We must acknowledge that, as far as human beings can know and foresee, this practical impossibility would seem destined to last a long time, perhaps until the work of evangelization is finally completed. Jesus himself warned that only the Father knows “the exact time” set by him for the establishment of his kingdom in the world (cf. Acts 1:7).

What I have said above, however, does not justify the relativistic position of those who maintain that a way of salvation can be found in any religion, even independently of faith in Christ the Redeemer, and that interreligious dialogue must be based on this ambiguous idea. That solution to the problem of the salvation of those who do not profess the Christian creed is not in conformity with the Gospel. Rather, we must maintain that the way of salvation always passes through Christ, and therefore the Church and her missionaries have the task of making him known and loved in every time, place and culture. Apart from Christ “there is no salvation.” As Peter proclaimed before the Sanhedrin at the very start of the apostolic preaching: “There is no other name in the whole world given to men by which we are to be saved” (Acts 4:12).

For those too who through no fault of their own do not know Christ and are not recognized as Christians, the divine plan has provided a way of salvation. As we read in the Council’s Decree Ad Gentes, we believe that “God in ways known to himself can lead those inculpably ignorant of the Gospel” to the faith necessary for salvation (AG 7). Certainly, the condition “inculpably ignorant” cannot be verified nor weighed by human evaluation, but must be left to the divine judgment alone. For this reason, the Council states in the Constitution Gaudium et Spes that in the heart of every man of good will, “Grace works in an unseen way… The Holy Spirit in a manner known only to God offers to every man the possibility of being associated with this paschal mystery” (GS 22).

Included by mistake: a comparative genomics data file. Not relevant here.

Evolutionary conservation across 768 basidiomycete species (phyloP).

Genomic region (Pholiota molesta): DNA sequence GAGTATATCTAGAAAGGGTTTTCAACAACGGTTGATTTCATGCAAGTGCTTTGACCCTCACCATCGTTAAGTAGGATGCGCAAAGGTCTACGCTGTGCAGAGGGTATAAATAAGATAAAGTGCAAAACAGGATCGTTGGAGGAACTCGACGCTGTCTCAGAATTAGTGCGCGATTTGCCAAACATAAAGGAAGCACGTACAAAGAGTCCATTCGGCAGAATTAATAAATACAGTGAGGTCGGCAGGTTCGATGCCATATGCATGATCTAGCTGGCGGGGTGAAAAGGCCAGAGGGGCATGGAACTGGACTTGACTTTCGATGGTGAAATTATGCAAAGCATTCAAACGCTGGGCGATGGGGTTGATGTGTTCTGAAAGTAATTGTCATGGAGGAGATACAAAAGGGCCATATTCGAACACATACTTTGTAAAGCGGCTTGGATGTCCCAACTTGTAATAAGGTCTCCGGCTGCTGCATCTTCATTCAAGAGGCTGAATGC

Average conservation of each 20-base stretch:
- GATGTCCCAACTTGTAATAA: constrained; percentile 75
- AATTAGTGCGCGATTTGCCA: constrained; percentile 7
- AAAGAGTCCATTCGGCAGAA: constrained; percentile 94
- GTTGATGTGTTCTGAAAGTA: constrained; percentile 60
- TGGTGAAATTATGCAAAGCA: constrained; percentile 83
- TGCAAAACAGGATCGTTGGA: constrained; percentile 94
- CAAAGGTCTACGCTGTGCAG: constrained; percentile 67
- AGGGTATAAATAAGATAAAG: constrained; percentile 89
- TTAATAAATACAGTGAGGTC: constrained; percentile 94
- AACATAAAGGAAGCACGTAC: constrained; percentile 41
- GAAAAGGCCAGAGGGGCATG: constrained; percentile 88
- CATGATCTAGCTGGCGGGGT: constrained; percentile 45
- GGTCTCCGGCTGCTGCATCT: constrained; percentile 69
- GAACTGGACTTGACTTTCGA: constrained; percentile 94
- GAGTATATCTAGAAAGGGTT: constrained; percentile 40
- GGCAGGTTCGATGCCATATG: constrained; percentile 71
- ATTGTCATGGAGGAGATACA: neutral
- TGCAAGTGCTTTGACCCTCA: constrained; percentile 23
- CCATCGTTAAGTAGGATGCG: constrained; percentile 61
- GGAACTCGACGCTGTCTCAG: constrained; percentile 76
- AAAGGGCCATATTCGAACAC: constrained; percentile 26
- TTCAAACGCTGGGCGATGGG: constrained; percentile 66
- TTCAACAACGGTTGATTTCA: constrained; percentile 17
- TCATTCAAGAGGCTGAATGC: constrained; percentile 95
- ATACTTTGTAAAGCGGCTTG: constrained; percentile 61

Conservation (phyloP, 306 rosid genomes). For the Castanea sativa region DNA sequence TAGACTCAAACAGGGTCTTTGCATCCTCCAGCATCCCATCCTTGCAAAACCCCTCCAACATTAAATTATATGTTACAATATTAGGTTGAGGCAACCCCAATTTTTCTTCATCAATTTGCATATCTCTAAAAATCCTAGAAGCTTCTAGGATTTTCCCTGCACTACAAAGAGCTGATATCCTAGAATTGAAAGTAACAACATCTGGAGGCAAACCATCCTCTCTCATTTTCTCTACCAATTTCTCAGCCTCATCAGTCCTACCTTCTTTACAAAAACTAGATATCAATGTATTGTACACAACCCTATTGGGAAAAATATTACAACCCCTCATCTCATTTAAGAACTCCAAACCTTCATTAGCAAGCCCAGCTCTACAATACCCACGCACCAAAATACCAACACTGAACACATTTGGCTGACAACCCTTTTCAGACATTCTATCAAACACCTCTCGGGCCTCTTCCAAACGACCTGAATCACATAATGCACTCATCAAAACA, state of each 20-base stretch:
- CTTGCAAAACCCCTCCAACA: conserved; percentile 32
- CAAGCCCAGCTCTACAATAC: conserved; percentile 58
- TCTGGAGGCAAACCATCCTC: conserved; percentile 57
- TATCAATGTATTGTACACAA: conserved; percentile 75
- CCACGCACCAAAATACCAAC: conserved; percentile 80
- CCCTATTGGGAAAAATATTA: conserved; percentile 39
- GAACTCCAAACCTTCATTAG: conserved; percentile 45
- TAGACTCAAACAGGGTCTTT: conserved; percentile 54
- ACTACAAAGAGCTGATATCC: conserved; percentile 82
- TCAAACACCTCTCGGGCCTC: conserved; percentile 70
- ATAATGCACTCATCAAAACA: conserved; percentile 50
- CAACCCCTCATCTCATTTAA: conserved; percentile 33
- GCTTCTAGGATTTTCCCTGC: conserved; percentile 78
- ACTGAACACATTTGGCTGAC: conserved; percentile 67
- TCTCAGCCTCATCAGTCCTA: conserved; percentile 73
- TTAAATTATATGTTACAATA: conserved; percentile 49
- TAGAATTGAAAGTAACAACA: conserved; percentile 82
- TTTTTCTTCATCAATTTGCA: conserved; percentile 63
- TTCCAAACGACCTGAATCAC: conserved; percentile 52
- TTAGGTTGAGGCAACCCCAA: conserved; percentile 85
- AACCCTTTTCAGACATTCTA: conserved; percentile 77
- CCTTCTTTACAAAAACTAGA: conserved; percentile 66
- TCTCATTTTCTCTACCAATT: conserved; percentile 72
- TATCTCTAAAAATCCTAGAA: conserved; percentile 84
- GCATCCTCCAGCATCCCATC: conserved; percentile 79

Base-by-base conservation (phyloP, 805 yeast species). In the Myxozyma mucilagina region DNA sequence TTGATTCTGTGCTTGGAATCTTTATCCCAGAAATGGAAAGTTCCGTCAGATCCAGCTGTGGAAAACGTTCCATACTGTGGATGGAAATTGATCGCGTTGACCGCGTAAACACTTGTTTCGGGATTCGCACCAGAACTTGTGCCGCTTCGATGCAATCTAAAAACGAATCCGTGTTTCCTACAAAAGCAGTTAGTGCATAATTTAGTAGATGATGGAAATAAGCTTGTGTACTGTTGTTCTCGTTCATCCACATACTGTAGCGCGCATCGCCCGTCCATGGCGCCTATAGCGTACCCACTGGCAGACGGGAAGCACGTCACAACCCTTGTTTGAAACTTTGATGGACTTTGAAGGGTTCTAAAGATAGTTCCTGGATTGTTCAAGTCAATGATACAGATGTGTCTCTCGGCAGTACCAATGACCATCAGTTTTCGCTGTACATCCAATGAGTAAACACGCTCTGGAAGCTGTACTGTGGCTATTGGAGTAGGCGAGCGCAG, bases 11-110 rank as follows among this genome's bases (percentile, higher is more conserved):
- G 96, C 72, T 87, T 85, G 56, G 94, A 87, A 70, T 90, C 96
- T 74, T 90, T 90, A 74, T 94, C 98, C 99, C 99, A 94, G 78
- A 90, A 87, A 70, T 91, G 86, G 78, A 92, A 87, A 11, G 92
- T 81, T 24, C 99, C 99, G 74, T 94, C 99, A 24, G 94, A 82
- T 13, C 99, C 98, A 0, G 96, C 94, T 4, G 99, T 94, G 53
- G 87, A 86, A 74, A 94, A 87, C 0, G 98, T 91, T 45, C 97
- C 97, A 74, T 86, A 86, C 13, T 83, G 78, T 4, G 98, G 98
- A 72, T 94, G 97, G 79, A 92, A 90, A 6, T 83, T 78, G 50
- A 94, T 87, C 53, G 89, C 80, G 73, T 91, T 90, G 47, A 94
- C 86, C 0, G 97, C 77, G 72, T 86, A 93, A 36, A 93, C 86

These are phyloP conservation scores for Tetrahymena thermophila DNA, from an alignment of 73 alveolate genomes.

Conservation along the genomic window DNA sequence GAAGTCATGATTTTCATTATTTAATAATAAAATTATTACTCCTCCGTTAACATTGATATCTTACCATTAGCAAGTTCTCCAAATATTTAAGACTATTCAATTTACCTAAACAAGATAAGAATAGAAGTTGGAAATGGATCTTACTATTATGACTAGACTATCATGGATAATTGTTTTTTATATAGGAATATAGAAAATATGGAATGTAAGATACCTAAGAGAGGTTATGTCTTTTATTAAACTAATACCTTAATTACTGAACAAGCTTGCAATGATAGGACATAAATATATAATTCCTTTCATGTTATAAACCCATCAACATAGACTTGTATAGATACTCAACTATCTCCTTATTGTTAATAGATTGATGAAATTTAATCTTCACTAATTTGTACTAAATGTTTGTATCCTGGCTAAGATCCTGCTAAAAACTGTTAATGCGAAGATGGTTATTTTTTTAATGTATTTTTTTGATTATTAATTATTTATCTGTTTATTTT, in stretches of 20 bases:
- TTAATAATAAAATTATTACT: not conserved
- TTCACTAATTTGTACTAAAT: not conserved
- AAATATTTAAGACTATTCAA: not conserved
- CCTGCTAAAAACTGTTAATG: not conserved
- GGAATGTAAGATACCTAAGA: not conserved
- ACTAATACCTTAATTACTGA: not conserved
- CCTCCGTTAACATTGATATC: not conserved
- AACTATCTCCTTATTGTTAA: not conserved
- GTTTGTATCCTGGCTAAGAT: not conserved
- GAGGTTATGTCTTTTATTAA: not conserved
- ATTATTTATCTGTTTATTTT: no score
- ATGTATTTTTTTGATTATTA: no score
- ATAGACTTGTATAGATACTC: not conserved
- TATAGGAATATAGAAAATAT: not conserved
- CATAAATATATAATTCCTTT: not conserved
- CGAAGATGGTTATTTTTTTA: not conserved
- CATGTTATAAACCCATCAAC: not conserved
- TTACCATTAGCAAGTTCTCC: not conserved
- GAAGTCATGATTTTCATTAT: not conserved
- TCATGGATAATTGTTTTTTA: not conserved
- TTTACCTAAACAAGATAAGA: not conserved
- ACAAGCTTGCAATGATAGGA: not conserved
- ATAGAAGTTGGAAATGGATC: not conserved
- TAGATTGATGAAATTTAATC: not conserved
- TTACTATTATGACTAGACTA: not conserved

It is important to stress that the way of salvation taken by those who do not know the Gospel is not a way apart from Christ and the Church. The universal salvific will is linked to the one mediation of Christ. “God our Savior…wants all men to be saved and come to know the truth. And the truth is this: God is one. One also is the mediator between God and men, the man Christ Jesus, who gave himself as a ransom for all” (1 Tim 2:3-6). Peter proclaimed this when he said: “There is no salvation in anyone else” and called Jesus the “cornerstone” (Acts 4:11-12), emphasizing Christ’s necessary role at the basis of the Church.

This affirmation of the Savior’s “uniqueness” derives from the Lord’s own words. He stated that he came “to give his own life in ransom for the many” (Mk 10:45), that is, for humanity, as St. Paul explains when he writes: “One died for all” (2 Cor 5:14; cf. Rom 5:18). Christ won universal salvation with the gift of his own life. No other mediator has been established by God as Savior. The unique value of the sacrifice of the cross must always be acknowledged in the destiny of every man.